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The research teams at Cisco Talos and Umbrella have deployed a new system designed to detect hailstorm spam campaigns.

Hailstorm spam is in some respects different from snowshoe spam. With the latter, a large number of IP addresses send out a low volume of spam email over an extended period of time. Snowshoe spam works that way to avoid raising any red flags with anti-spam systems.

By contrast, hailstorm spam uses a large number of IP addresses to send out a high volume of spam email over a short time frame. Most of these campaigns end before spam filters have time to update.

Here’s an illustration of how the two types of spam differ.

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Snowshoe spam campaign (above) and hailstorm spam campaign (below). (Source: Cisco Talos)

In some 500 campaigns analyzed by Cisco Talos, hailstorm spammers primarily promoted either sponsored links or a series of redirects leading to “as seen on TV” offerings like bathroom remodeling and dietary supplements.

Some campaigns also distributed malware, as seen in the message found below.

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Malicious hailstorm spam mail (Source: Cisco Talos)

As Cisco Talos explains in a blog post:

“The message claims to be generated in response to a complaint filed with the United Kingdom’s Companies House and tries to lure the recipient into opening an attached word document. The From address of the message is noreply@companieshouses.com while the legitimate government agency has their web presence at companieshouse.gov.uk. The attached Complaint.doc (SHA256: 985e9f4c5a49e26782141c7cd8f4ce87b0e0a026d078b67b006e17e12f9eb407) contains a macro that downloads and executes a Dyre/TheTrick Banking Trojan [Hyperlink added].”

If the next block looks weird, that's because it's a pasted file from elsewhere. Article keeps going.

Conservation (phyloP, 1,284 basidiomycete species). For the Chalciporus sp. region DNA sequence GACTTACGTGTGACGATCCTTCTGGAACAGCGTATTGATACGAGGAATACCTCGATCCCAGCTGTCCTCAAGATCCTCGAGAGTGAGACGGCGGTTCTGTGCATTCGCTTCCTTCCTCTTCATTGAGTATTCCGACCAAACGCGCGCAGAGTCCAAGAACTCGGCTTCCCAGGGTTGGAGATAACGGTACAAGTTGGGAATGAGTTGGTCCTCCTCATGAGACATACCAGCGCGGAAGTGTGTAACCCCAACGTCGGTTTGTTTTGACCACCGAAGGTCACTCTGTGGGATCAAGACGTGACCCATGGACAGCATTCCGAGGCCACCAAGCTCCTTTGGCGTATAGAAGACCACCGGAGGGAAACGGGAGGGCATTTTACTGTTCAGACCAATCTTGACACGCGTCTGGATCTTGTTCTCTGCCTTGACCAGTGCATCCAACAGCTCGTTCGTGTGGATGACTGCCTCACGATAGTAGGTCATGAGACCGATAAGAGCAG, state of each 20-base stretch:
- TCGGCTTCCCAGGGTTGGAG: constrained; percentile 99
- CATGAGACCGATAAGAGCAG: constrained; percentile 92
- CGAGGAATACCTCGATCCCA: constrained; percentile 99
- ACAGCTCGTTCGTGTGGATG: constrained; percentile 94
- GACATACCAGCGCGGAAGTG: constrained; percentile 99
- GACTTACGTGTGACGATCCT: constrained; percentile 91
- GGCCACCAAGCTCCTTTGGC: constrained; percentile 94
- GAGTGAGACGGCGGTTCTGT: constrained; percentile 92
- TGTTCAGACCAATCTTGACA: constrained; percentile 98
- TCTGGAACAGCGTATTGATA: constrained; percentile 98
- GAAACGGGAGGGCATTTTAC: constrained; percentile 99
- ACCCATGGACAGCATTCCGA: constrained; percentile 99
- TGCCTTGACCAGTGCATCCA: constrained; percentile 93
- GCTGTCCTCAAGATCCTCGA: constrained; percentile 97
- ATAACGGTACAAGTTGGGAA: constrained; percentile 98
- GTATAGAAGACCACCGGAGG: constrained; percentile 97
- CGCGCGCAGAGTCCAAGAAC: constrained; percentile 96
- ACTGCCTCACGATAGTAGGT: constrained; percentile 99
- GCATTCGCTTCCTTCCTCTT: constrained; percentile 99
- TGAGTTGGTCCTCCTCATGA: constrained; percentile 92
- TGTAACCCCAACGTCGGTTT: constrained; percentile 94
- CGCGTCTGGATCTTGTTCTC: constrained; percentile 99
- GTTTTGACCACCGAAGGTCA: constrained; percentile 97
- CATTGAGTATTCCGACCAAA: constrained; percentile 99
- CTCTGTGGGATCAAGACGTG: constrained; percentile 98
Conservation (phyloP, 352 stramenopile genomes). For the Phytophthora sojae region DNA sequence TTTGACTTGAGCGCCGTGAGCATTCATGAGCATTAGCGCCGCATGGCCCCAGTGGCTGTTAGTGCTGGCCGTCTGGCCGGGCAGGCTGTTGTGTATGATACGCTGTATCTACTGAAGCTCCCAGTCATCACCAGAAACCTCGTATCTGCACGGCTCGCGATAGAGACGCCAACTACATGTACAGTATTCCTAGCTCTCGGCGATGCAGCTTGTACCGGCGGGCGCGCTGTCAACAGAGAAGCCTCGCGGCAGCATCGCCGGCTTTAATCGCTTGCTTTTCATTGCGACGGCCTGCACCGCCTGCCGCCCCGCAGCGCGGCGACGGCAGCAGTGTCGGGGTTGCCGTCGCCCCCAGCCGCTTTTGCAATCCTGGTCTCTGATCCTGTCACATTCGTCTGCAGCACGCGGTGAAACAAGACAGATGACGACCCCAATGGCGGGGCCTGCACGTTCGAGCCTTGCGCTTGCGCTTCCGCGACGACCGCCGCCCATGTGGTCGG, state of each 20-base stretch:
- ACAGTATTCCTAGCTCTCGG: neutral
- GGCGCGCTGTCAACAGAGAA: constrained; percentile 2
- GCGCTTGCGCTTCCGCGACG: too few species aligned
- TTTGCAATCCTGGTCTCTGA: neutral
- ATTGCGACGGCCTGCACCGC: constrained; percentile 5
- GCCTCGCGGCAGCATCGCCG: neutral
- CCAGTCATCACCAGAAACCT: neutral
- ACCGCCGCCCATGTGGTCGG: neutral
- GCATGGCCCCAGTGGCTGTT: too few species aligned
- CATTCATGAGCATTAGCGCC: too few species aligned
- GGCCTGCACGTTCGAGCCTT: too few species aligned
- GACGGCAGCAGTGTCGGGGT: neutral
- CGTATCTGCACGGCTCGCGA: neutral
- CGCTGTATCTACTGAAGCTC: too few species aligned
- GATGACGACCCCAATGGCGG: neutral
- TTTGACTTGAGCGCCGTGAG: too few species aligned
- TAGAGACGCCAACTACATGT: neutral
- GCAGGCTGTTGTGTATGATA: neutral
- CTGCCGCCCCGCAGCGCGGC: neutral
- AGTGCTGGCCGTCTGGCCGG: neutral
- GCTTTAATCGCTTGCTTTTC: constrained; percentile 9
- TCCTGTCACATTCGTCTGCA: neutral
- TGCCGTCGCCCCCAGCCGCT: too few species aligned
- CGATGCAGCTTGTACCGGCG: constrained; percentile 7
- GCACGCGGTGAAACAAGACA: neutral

A deeper dive into those campaigns reveals most of the spam content originated from the United States, Germany, the Netherlands, Great Britain, and Russia. They also saw DNS queries peak to 9,000+ queries per hour, with some evidence to suggesting the number of queries directly corresponds to the percentage of worldwide mail servers hit. Most of the campaigns’ targets were based in the United States.

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Location of mail servers targeted by ~500 hailstorm spam campaigns (Source: Cisco Talos)

Hailstorm spam depends on reactive anti-spam systems that take time to update. That’s why Cisco Talos and Umbrella have designed their system to be proactive. Per Cisco Talos’ write-up:

“In this collaboration, the Cisco Talos and Umbrella research teams have created a system that facilitates fast evaluation and conviction of in-the-wild hailstorm domains, then proceeds to gather predictive insights into other domains that are likely going to be used in future campaigns. As such, the system is fast in protecting customers at time-of-click in case a hailstorm message reaches an inbox. More importantly, the predictive nature of the system directly counters the hallmark of hailstorm campaigns: their rapid execution. Rather than waiting for a campaign to unfold and trying to catch up, protection against the next spam campaign is deployed ahead of time.”

While Cisco Talos and Umbrella work to detect hailstorm spam, users should remember to never click on suspicious links or email attachments. They should also install an anti-virus solution on their computers, patch their systems regularly, and install an ad-blocker on their preferred web browser.